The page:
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Tuesday, August 12, 2014

Shark Week probably missed this one: nurse shark spits mouthful of water into DJ’s face

Shark Week on Discovery Channel missed this one. A nurse shark
spit a mouthful of water into DJ Corey Bonalewicz's face. 

Shark Week on Discovery Channel probably missed this one:

New Orleans DJ Corey Bonalewicz and his girlfriend were admiring a six-foot nurse shark at a Cancun, Mexico, tourist destination when Bonalewicz received the surprise of his life. The nurse shark spit up a mouthful of water right into his face. As you can see, Bonalewicz took it well, posting the hilarious video on his YouTube Channel:

The U.S. radio personality included this description with the video:
New Orleans DJ Corey Bonalewicz was holidaying in Cancun last week when the man-size shark gave him a wildlife experience he is sure to remember for a long time.

As the B97 presenter petted the docile fish in clear and shallow water he may have rubbed it the wrong way causing it to spit a stream of water at him from close range.
As the American recoils in disgust his friends and a man who appears to be a shark handler laugh raucously.

"Thank you," the DJ says as he wipes his face. 

The radio personality appeared unperturbed by the incident, posting a link to the video online and linking to it on his Twitter page.
Incidentally, Shark Week on Discovery Channel began Sunday night. From Discovery Channel:

"Shark Week, television's longest running must-see summer TV event, returns to Discovery Channel on Sunday, August 10. Building upon last year's 11 shark-filled specials, a whopping 14 hours of brand new Shark Week programs coupled with a live talk show each night gives this year's Shark Week the most number of programs and premiere hours ever featured in the event's 27-year history.

"Shark Week’s late-night live talk show, Shark After Dark, will return. Host Josh Wolf will lead viewers through an hour-long celebration of all things shark-related, including celebrity guests and shark experts. The talk show will give viewers the opportunity to interact live on-air every night with tweets, questions to celebrity guests, and more.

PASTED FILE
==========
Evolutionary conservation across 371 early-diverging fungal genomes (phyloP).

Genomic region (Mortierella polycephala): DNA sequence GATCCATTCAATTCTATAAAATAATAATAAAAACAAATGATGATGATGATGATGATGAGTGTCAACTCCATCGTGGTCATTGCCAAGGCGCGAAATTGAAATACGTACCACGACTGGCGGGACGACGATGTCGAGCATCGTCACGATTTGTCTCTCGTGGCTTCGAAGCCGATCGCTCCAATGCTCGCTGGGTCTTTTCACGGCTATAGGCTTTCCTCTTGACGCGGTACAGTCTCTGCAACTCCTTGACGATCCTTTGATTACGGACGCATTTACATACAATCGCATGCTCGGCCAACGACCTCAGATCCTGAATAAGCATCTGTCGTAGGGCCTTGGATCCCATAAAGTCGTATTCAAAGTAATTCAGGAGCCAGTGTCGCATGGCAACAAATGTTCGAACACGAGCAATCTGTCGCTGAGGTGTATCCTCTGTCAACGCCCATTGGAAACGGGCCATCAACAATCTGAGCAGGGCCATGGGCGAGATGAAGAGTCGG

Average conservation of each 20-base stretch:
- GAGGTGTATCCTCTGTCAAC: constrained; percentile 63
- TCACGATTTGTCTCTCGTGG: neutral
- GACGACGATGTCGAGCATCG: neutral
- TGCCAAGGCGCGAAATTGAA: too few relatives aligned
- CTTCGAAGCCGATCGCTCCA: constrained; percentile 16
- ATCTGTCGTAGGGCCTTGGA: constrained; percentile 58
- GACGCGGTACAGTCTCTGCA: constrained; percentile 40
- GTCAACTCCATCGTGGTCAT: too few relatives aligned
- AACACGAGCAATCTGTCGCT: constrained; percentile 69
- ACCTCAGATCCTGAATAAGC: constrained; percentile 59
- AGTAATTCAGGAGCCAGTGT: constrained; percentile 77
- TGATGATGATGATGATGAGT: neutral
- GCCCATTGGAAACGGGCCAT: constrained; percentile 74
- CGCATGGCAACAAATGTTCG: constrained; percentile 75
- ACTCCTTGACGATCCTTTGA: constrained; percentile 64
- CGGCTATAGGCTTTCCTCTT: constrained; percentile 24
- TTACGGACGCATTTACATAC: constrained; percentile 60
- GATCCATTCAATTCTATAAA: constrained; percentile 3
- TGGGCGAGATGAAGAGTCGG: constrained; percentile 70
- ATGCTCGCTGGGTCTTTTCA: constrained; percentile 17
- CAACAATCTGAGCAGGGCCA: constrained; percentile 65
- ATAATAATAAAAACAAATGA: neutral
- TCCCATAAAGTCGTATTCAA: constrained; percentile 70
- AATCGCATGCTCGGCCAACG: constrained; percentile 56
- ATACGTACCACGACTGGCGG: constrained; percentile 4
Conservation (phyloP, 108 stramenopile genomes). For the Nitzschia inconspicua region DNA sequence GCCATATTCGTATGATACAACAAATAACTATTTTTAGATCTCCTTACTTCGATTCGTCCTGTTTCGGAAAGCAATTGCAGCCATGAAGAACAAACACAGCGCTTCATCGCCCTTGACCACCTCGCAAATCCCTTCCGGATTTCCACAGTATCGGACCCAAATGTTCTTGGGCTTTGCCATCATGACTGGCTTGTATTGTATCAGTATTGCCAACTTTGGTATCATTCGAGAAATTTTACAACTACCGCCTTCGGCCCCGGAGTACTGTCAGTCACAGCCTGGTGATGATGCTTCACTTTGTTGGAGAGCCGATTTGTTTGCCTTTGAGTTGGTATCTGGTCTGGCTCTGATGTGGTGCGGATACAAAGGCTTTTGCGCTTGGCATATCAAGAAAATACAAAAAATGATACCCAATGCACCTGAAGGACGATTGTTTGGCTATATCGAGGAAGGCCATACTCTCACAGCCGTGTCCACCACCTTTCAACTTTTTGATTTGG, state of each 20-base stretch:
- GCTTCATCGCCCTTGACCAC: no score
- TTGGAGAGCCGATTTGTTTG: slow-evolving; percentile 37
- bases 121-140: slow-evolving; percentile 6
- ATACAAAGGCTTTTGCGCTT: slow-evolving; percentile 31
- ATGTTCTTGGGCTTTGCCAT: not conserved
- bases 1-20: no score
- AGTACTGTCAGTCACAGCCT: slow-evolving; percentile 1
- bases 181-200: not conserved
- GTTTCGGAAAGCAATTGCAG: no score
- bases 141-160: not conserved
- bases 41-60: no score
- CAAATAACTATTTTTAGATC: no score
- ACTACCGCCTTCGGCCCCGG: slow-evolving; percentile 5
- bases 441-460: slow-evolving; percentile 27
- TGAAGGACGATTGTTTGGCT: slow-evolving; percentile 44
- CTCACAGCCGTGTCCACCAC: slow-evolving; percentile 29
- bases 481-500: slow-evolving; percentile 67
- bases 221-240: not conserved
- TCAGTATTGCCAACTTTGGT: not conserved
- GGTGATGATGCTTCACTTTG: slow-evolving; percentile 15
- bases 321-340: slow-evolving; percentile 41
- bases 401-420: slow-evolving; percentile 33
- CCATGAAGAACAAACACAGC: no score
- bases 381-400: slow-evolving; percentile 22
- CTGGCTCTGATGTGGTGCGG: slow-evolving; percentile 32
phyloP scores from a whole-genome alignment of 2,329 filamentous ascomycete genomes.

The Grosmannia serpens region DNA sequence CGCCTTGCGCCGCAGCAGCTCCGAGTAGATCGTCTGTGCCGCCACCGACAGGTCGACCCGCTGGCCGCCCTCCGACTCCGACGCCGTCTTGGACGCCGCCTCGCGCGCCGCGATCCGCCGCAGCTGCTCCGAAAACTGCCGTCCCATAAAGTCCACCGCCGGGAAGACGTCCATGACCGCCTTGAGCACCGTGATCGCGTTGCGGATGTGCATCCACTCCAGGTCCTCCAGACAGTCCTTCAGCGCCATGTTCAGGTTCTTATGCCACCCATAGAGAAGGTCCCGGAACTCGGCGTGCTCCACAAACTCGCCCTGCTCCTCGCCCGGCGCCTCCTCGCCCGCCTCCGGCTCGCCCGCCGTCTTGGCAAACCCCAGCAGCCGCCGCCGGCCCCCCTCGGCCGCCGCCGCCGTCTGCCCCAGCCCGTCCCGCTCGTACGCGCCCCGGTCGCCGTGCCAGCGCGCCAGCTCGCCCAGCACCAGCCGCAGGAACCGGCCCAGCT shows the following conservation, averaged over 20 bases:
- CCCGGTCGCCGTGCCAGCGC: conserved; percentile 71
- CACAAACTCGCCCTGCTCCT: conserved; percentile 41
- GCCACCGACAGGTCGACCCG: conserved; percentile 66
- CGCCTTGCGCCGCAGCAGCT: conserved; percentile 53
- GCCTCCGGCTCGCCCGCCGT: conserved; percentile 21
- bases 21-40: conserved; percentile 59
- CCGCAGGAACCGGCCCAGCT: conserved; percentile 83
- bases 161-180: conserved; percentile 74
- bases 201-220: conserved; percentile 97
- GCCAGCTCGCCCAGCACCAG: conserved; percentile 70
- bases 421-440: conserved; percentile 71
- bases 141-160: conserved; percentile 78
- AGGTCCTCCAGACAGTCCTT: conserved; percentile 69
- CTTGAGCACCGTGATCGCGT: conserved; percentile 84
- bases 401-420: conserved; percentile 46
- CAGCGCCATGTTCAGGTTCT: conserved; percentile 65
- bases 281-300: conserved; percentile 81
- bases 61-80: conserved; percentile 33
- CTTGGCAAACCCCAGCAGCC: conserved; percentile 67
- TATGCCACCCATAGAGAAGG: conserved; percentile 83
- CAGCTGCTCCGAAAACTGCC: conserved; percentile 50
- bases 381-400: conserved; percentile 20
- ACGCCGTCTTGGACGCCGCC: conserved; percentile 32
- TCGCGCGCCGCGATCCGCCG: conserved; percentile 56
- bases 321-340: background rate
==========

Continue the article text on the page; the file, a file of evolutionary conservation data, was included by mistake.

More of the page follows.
Tune in for the excitement. But don't expect a nurse shark spitting water in a guy's face. 

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Giant hammerhead shark caught in Oman; see the sad video

Giant hammerhead shark is caught off Oman. Generic photo of a
hammerhead shark is courtesy of U.S. Fish and Wildlife

A fisherman in Oman is seen standing next to a giant hammerhead shark he caught in a video presented on YouTube by Animal Wire.

The hammerhead shark is absolutely huge.

Sadly, this 15-foot-plus hammerhead shark is probably destined to become shark fin soup. It can fetch up to $100 per pound for the fins. Watch Animal Wire’s report:

Apparently, sharks have several purposes in Oman.

From Fishing Oman
Sharks have a special place in Oman’s history; the flesh is used in a number of traditional dishes and the oil from their livers is used to waterproof the hulls of wooden dhows. Archaeological studies have revealed the presence of shark remains in old settlements, indicating that they have been utilized for centuries, and possibly even millennia. It is therefore no surprise to find that sharks still form an important part of the fishing and culinary cultures of modern Oman. However with the increasing demand for shark fin for use in the Far East there has been a serious decline in catches and landings of sharks from Oman’s coastal waters. Consequently, now more than ever, responsible catch and release angling for sharks should be encouraged and practiced.
At least the giant hammerhead shark in the video won’t just be used for shark fin soup. Still, it is a sad tale for such a beautiful and old hammerhead shark.

Now, more than ever, we need to get the word out on shark conservation.